World-class cyclist Taylor faced racism, hostility in hometown

Dubbed the “colored cyclone” by newspaper reporters of the early 1900s, Hoosier Marshall W. “Major” Taylor was a champion cyclist whose speed was surpassed only by railway locomotives. Despite achieving international fame — and defying bigotry and Jim Crow segregationist practices — Taylor died penniless and alone at 53, a forgotten sports hero.

“Major Taylor’s name should be like Jackie Robinson’s. Sure, Robinson broke down barriers in major league baseball; but Taylor, he broke down barriers in sports half a century earlier,” said Lynne Tolman, president of the Major Taylor Association, Inc., a nonprofit group in Worcester, Massachusetts, a city Taylor adopted as his home.

“He was largely forgotten for much of the 20th century,” Tolman said. “We’re working on turning that around.”

Born in Indianapolis in 1878 to Saphronia and Gilbert Taylor, young Marshall was raised and educated for several years by a wealthy white family who employed his father as a coachman. The family gave him a bicycle.

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When he was just 13, Taylor was hired to perform cycling stunts outside a bike shop. He likely earned the nickname “Major” because of the soldier’s uniform he wore when he performed. Around the same time he won his first amateur race, a 10-mile road course.

While white promoters let Taylor compete in trick bicycle competitions, he was kept out of local riding clubs due to his race, “and many white cyclists were less than welcoming to the black phenom,” according to Gilbert King in the September 2012 issue of Smithsonian Magazine.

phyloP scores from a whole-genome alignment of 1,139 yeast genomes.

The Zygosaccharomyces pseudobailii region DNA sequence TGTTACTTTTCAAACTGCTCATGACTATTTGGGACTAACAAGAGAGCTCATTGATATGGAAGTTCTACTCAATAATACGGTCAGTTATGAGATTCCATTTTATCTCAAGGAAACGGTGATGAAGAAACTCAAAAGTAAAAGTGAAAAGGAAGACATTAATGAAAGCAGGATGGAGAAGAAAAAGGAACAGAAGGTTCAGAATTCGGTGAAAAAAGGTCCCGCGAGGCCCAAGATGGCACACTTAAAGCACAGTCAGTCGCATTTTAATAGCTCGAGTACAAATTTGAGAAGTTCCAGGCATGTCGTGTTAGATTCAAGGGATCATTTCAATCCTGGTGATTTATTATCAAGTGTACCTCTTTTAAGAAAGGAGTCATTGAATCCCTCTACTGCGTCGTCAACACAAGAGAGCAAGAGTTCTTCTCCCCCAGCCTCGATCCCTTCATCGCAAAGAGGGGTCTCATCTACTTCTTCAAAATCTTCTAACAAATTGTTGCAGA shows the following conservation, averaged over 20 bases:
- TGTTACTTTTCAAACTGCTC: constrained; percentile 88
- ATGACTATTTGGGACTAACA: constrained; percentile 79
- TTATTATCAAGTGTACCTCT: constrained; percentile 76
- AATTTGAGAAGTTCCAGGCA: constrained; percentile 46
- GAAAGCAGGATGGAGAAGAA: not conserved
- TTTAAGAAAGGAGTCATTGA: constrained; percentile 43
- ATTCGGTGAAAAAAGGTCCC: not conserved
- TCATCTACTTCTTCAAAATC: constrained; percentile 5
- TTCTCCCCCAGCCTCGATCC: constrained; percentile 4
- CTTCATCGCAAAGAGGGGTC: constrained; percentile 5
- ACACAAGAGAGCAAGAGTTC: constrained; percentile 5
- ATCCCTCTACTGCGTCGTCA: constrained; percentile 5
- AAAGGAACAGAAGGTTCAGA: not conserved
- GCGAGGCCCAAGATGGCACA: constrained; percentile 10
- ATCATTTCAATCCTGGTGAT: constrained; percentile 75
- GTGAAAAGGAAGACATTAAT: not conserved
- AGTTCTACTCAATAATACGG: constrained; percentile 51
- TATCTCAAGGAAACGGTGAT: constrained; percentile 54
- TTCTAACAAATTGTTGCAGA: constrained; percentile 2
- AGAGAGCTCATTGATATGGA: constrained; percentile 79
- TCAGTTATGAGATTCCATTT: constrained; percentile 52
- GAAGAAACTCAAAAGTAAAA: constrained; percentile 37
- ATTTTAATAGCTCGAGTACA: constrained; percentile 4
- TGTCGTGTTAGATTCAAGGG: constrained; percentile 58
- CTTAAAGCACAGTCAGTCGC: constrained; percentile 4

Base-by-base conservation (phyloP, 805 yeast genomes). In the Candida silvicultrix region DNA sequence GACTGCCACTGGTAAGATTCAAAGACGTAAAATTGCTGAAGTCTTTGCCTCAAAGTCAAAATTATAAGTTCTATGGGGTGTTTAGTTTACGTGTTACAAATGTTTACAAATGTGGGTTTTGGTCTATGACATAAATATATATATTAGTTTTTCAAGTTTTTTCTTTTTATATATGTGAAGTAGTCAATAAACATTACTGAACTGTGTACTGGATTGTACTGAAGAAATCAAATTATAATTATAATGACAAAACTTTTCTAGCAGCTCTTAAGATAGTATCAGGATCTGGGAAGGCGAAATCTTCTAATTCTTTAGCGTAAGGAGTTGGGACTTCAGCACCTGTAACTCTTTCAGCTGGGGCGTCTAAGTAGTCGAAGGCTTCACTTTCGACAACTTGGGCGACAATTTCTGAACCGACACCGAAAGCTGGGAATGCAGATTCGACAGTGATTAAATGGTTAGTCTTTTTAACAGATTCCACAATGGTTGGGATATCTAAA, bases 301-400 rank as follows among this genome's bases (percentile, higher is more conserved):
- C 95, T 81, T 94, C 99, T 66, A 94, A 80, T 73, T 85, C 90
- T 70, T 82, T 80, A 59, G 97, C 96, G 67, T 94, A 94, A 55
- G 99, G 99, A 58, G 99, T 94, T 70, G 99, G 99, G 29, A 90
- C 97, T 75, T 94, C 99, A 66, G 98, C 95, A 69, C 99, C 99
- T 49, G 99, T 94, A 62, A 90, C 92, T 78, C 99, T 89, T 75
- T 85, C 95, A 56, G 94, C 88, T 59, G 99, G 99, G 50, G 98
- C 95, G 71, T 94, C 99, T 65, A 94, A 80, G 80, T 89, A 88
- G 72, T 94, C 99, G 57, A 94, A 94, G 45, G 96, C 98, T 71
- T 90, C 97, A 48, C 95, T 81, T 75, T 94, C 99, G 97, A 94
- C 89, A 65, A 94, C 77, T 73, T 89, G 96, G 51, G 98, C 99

In 1895, Taylor moved to Worcester with his employer and racing manager, Louis “Birdie” Munger, who planned to build a bike factory there. He found people in the East more tolerant.

“I was in Worcester only a very short time before I realized there was no such race prejudice existing among the bicycle riders there as I had experienced in Indianapolis,” Taylor wrote in his 1929 autobiography, “The Fastest Bicycle Rider in the World.”

By 1898, Taylor held multiple world records. In 1899, he won the world one-mile professional cycling championship. He won U.S. circuit championships in 1899 and 1900.

From 1901 to 1904, he raced all over Europe, Australia, New Zealand and the United States. He retired in 1910 at 32. Along the way, “he encountered closed doors and open hostilities and faced it all with dignity. He’d go on the racing circuit, couldn’t get a hotel room, a meal,” Tolman said.

Although he made a great sum as a racer, Taylor had little success as a businessman. Debts and health issues tapped his savings in the 1920s. With a failed marriage, he moved to Chicago in 1930 and lived at the YMCA. His health deteriorated and he died in 1932 in the charity ward at Cook County Hospital and was buried in a pauper’s grave. Sixteen years later, a group of biking enthusiasts had his remains moved to a more honorable site at Mount Glenwood Cemetery (Glenwood, Illinois).

Taylor’s Indianapolis hometown gave him belated recognition for his achievement, naming in his honor the Major Taylor Velodrome, a world-class bicycle racing track built in 1982. The track is home to the Marian University cycling team and hosts competitions, clinics and open ride sessions. It has the distinction of being the first building paid partly by taxpayers in Indianapolis to be named for an African-American.

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The Major Taylor Velodrome is at 3649 Cold Spring Road, across from Marian University, in Indianapolis.


This is part a series of essays about Hoosier history that will lead up to the celebration of the state’s bicentennial in December 2016. Andrea Neal is an adjunct scholar with the Indiana Policy Review Foundation. Send comments to [email protected].